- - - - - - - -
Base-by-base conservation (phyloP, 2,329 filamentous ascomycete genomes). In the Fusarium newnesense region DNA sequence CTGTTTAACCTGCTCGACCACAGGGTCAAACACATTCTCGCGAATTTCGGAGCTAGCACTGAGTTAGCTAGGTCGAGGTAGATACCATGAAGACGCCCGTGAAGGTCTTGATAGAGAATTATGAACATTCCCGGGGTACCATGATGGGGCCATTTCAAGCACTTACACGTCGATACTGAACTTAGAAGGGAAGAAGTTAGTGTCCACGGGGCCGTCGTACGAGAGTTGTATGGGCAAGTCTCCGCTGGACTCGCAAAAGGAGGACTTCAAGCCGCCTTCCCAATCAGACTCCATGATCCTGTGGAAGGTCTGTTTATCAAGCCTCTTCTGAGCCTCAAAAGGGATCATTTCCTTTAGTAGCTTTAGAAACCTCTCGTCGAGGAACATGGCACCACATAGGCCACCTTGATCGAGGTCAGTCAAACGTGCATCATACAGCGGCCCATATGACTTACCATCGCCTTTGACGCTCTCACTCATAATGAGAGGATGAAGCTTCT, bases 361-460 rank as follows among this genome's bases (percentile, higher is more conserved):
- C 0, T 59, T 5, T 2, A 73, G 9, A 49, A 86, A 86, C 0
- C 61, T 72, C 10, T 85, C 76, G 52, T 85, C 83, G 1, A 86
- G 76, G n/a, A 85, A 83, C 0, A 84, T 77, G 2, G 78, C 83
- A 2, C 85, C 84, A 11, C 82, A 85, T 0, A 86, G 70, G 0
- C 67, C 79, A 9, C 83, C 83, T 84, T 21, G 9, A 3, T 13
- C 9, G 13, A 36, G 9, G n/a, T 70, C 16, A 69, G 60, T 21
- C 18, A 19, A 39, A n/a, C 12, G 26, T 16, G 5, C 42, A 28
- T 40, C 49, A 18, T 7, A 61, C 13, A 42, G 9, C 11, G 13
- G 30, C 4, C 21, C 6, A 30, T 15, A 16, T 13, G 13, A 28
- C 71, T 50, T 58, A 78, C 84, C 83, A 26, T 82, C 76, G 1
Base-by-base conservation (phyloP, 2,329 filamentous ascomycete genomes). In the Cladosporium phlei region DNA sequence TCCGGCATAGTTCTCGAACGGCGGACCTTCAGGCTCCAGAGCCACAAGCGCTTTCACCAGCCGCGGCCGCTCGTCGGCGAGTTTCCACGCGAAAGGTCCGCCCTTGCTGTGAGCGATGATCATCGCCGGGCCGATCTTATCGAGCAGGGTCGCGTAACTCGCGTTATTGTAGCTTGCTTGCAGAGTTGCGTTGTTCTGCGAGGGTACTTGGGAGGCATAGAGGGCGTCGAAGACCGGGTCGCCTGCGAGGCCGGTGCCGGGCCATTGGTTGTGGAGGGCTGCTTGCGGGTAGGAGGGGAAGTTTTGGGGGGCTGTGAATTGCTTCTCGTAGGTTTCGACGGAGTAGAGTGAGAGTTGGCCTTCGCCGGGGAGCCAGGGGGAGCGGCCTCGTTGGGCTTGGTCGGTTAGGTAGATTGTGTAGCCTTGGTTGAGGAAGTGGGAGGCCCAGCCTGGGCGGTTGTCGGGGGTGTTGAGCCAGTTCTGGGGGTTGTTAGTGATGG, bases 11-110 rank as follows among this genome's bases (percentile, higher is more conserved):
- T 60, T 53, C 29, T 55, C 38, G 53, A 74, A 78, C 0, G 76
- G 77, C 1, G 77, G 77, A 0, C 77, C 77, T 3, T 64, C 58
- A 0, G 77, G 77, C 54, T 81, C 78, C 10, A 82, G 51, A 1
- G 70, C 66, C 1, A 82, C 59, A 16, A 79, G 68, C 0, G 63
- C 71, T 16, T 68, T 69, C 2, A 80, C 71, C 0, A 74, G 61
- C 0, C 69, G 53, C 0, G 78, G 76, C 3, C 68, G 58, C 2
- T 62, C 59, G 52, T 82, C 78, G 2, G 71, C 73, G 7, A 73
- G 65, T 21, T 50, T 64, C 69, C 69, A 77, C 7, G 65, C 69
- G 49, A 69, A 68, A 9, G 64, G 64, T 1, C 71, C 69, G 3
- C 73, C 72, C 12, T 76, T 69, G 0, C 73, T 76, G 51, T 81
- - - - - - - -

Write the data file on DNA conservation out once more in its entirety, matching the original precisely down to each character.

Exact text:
Base-by-base conservation (phyloP, 2,329 filamentous ascomycete genomes). In the Fusarium newnesense region DNA sequence CTGTTTAACCTGCTCGACCACAGGGTCAAACACATTCTCGCGAATTTCGGAGCTAGCACTGAGTTAGCTAGGTCGAGGTAGATACCATGAAGACGCCCGTGAAGGTCTTGATAGAGAATTATGAACATTCCCGGGGTACCATGATGGGGCCATTTCAAGCACTTACACGTCGATACTGAACTTAGAAGGGAAGAAGTTAGTGTCCACGGGGCCGTCGTACGAGAGTTGTATGGGCAAGTCTCCGCTGGACTCGCAAAAGGAGGACTTCAAGCCGCCTTCCCAATCAGACTCCATGATCCTGTGGAAGGTCTGTTTATCAAGCCTCTTCTGAGCCTCAAAAGGGATCATTTCCTTTAGTAGCTTTAGAAACCTCTCGTCGAGGAACATGGCACCACATAGGCCACCTTGATCGAGGTCAGTCAAACGTGCATCATACAGCGGCCCATATGACTTACCATCGCCTTTGACGCTCTCACTCATAATGAGAGGATGAAGCTTCT, bases 361-460 rank as follows among this genome's bases (percentile, higher is more conserved):
- C 0, T 59, T 5, T 2, A 73, G 9, A 49, A 86, A 86, C 0
- C 61, T 72, C 10, T 85, C 76, G 52, T 85, C 83, G 1, A 86
- G 76, G n/a, A 85, A 83, C 0, A 84, T 77, G 2, G 78, C 83
- A 2, C 85, C 84, A 11, C 82, A 85, T 0, A 86, G 70, G 0
- C 67, C 79, A 9, C 83, C 83, T 84, T 21, G 9, A 3, T 13
- C 9, G 13, A 36, G 9, G n/a, T 70, C 16, A 69, G 60, T 21
- C 18, A 19, A 39, A n/a, C 12, G 26, T 16, G 5, C 42, A 28
- T 40, C 49, A 18, T 7, A 61, C 13, A 42, G 9, C 11, G 13
- G 30, C 4, C 21, C 6, A 30, T 15, A 16, T 13, G 13, A 28
- C 71, T 50, T 58, A 78, C 84, C 83, A 26, T 82, C 76, G 1
Base-by-base conservation (phyloP, 2,329 filamentous ascomycete genomes). In the Cladosporium phlei region DNA sequence TCCGGCATAGTTCTCGAACGGCGGACCTTCAGGCTCCAGAGCCACAAGCGCTTTCACCAGCCGCGGCCGCTCGTCGGCGAGTTTCCACGCGAAAGGTCCGCCCTTGCTGTGAGCGATGATCATCGCCGGGCCGATCTTATCGAGCAGGGTCGCGTAACTCGCGTTATTGTAGCTTGCTTGCAGAGTTGCGTTGTTCTGCGAGGGTACTTGGGAGGCATAGAGGGCGTCGAAGACCGGGTCGCCTGCGAGGCCGGTGCCGGGCCATTGGTTGTGGAGGGCTGCTTGCGGGTAGGAGGGGAAGTTTTGGGGGGCTGTGAATTGCTTCTCGTAGGTTTCGACGGAGTAGAGTGAGAGTTGGCCTTCGCCGGGGAGCCAGGGGGAGCGGCCTCGTTGGGCTTGGTCGGTTAGGTAGATTGTGTAGCCTTGGTTGAGGAAGTGGGAGGCCCAGCCTGGGCGGTTGTCGGGGGTGTTGAGCCAGTTCTGGGGGTTGTTAGTGATGG, bases 11-110 rank as follows among this genome's bases (percentile, higher is more conserved):
- T 60, T 53, C 29, T 55, C 38, G 53, A 74, A 78, C 0, G 76
- G 77, C 1, G 77, G 77, A 0, C 77, C 77, T 3, T 64, C 58
- A 0, G 77, G 77, C 54, T 81, C 78, C 10, A 82, G 51, A 1
- G 70, C 66, C 1, A 82, C 59, A 16, A 79, G 68, C 0, G 63
- C 71, T 16, T 68, T 69, C 2, A 80, C 71, C 0, A 74, G 61
- C 0, C 69, G 53, C 0, G 78, G 76, C 3, C 68, G 58, C 2
- T 62, C 59, G 52, T 82, C 78, G 2, G 71, C 73, G 7, A 73
- G 65, T 21, T 50, T 64, C 69, C 69, A 77, C 7, G 65, C 69
- G 49, A 69, A 68, A 9, G 64, G 64, T 1, C 71, C 69, G 3
- C 73, C 72, C 12, T 76, T 69, G 0, C 73, T 76, G 51, T 81